- Spring allergy season is in full swing, but you can prevent and prepare for allergies with natural support like local honey and bee pollen, herbs like stinging nettle, butterbur, and quercetin, and using high quality HEPA air filtration in your home.
- Since allergies are an immune response and most of your immune system lives in your gut, supporting your gut health is also key to reducing allergy symptoms.
If you’re like most of us, the thought of mild weather and weekend picnics has been on your mind since mid-February. Now, the trees are blooming and one of the most beautiful seasons of the year is in full swing.
But for allergy sufferers, spring is not quite so enchanting. Stubborn symptoms like sneezing, post-nasal drip, headaches, and itchy eyes keep you from enjoying the fresh air and the beauty of the season.
Spring allergies are caused by an overreactive immune system. When you breathe in harmless airborne pollen, your immune system attacks it and begins to form antibodies as if it’s a major threat to your wellbeing. This leads to the release of histamine and the onset of uncomfortable allergy symptoms.
Although there isn’t a cure for spring allergies, there are many ways you can prepare for the allergy season ahead and lighten your symptoms. Everyone deserves to enjoy springtime walks and outdoor activities comfortably.
Table of Contents:
- What’s Different About Allergies in the Spring vs. The Rest of The Year?
- Common Spring Allergy Symptoms
- When Do Spring Allergies Begin and End?
- Spring Allergy Treatments
- How to Best Prepare for the Spring Allergy Season
- Tackling Spring Allergies Is Possible
What’s Different About Allergies in the Spring vs. The Rest of The Year?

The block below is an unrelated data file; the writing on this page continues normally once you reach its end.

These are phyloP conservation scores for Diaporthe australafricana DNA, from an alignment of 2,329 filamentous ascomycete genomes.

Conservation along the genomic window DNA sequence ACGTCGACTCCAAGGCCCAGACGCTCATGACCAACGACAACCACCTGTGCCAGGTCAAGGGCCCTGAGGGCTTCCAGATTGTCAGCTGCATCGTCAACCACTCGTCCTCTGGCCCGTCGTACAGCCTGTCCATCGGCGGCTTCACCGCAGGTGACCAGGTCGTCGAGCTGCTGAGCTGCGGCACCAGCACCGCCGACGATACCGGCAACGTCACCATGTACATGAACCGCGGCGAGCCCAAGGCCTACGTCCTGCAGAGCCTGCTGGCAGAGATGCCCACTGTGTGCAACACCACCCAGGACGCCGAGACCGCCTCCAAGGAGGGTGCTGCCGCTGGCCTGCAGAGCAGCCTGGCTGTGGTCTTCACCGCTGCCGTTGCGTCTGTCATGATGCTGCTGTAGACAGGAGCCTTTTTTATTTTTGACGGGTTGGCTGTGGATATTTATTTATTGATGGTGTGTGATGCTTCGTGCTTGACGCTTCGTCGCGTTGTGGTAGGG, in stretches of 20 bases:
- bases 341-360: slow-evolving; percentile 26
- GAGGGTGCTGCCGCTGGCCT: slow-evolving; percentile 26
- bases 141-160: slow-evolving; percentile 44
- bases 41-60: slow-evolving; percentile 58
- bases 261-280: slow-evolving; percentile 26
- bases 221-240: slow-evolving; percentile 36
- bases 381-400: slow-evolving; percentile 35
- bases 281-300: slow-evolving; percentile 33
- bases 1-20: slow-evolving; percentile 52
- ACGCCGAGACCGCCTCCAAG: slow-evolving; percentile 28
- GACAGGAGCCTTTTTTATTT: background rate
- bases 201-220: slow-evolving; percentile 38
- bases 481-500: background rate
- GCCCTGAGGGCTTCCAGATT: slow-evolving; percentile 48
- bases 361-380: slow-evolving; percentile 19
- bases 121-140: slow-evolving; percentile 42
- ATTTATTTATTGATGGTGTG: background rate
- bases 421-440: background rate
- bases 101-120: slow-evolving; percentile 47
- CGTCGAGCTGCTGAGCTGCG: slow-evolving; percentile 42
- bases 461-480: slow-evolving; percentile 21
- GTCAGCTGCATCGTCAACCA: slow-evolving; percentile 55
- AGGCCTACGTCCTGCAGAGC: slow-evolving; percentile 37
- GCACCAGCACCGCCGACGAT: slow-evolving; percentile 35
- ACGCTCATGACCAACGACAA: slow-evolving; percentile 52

For those who struggle with an overreactive immune system, there can be many triggers and different types of allergies you face. For example, indoor allergies may be caused by pets, dust mites, or airborne toxins like latex and mold. While people who suffer from fall allergies are usually more sensitive to outdoor mold and ragweed.
Spring allergies are typically caused by sensitivity to pollen. Pollen counts can vary throughout the day — but tend to surge in the morning, during a windy day, and can even worsen in the days following a rainstorm.
Due to climate change, pollen is showing up earlier in the spring season — forcing allergy sufferers to spend even more time locked indoors.
Common Spring Allergy Symptoms
If you are wondering whether you or a loved one suffers from seasonal allergies, here are some spring allergy symptoms to watch out for:
- Runny nose
- Sore throat
- Post-nasal drip
- Head congestion and sinus pressure
- Watery eyes
For an official allergy diagnosis, consult your allergist for a diagnostic skin test. This will give you more information about your sensitivities and how to prevent the onset of future symptoms.
When Do Spring Allergies Begin and End?